1. Wet your hands with clean, running water (warm or cold), turn off the tap, and apply soap.

2. Lather your hands by rubbing them together with the soap. Be sure to lather the backs of your hands, between your fingers, and under your nails.

3. Scrub your hands for at least 20 seconds. Need a timer? Hum the “Happy Birthday” song from beginning to end twice.

4. Rinse your hands well under clean, running water.

5. Dry your hands using a clean towel.

Food Thermometer Use:

You can’t see, smell or feel bacteria on meat and poultry, so you should always use a food thermometer to make sure you have destroyed any illness causing bacteria, such as Salmonella or Campylobacter.

• 44% of participants in the study used a food thermometer on at least one chicken thigh. 20% of participants only used visual cues, 11% only used time and 9% only used touch.

Your turkey is safe to eat when the temperature reads 165°F in three places, the thickest part of the breast, the innermost part of the thigh, and the innermost part of the wing

Preparing Your Turkey

Fresh turkeys should not be purchased until one or two days before Thanksgiving, unless the manufacturer’s tag has a “Best By” or “Use-by” date that indicates the turkey will be safe until Thanksgiving. Fresh turkey: The “fresh” label means the turkey has never been chilled below 26°F. If you bring home a fresh turkey before Tuesday, it should be frozen before cooking.

A “frozen” turkey is a turkey that has been cooled to 0°F or lower. When purchasing a frozen turkey make sure to leave enough time for it to defrost.

• You should thaw a turkey in the refrigerator, in cold water or in a microwave oven according to the directions on the packaging.

• For instructions on microwave defrosting, refer to the owner’s manual for your microwave. Cook the turkey immediately after defrosting using this method.

• Do not stuff a turkey the night before cooking it. Harmful bacteria can multiply in the stuffing and cause food poisoning when a stuffed bird is refrigerated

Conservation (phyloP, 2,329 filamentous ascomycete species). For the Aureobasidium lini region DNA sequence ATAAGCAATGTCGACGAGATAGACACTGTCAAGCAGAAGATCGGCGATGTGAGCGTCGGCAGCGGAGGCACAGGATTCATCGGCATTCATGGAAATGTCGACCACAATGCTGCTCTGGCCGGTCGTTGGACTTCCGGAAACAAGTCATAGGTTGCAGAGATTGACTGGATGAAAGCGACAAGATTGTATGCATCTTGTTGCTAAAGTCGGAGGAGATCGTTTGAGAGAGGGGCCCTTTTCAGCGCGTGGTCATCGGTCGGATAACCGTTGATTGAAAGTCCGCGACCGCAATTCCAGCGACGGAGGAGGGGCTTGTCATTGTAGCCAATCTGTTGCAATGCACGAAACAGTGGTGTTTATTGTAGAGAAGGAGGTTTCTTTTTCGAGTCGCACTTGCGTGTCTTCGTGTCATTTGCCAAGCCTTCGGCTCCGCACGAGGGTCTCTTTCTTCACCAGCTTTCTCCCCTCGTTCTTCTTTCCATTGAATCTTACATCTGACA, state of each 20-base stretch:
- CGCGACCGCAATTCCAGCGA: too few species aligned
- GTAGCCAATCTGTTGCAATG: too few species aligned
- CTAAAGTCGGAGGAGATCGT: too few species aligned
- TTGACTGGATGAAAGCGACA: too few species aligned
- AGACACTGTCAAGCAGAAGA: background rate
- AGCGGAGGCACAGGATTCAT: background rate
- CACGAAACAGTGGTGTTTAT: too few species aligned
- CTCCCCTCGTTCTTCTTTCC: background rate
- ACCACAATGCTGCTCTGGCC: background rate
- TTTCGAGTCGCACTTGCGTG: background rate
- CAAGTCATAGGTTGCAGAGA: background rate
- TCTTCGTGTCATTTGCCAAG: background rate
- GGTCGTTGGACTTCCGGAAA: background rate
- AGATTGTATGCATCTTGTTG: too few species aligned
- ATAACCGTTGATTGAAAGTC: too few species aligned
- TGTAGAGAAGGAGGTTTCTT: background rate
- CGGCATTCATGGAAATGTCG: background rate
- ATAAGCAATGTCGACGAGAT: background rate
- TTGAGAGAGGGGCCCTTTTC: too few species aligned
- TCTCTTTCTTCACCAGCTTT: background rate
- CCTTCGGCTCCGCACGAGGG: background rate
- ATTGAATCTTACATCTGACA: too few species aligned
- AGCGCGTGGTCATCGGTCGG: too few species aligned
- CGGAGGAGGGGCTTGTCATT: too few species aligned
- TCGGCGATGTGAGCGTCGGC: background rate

Cooking Your Turkey

• To cook a large turkey, use the timetables for turkey roasting for an unstuffed turkey, which can be found in the Turkey Basics: Safe Cooking section of the FSIS website. Add 10 minutes per pound for turkeys over 24 pounds. FSIS does not recommend stuffing a turkey over 24 pounds.

• It is safe to cook a frozen turkey. The cooking time will take at least 50% longer than recommended for a fully thawed turkey.

• After cooking meat and poultry, keep it hot at 140°F or warmer, until served. The cooked meat can be kept hot in an oven set at approximately 200°F, in a chafing dish, slow cooker, or warming tray.

Thanksgiving Leftovers

Leftovers should be stored within two hours of cooking.

Dividing leftovers into smaller portions and refrigerating or freezing them in covered shallow containers helps cool leftovers more quickly than storing them in large containers.

Thanksgiving leftovers are safe in the refrigerator for up to four days. If you store leftovers in the freezer, they will be of best quality within 2-6 months.

Reheat leftovers thoroughly to an internal temperature of 165°F.

For more information and tips on preparing the Thanksgiving meal safely, visit FoodSafety.gov or call the Meat and Poultry Hotline toll-free at 1-888-MPHotline (888-674-6854), open weekdays from 10am-6pm EST and from 8am-2pm EST on Thanksgiving Day.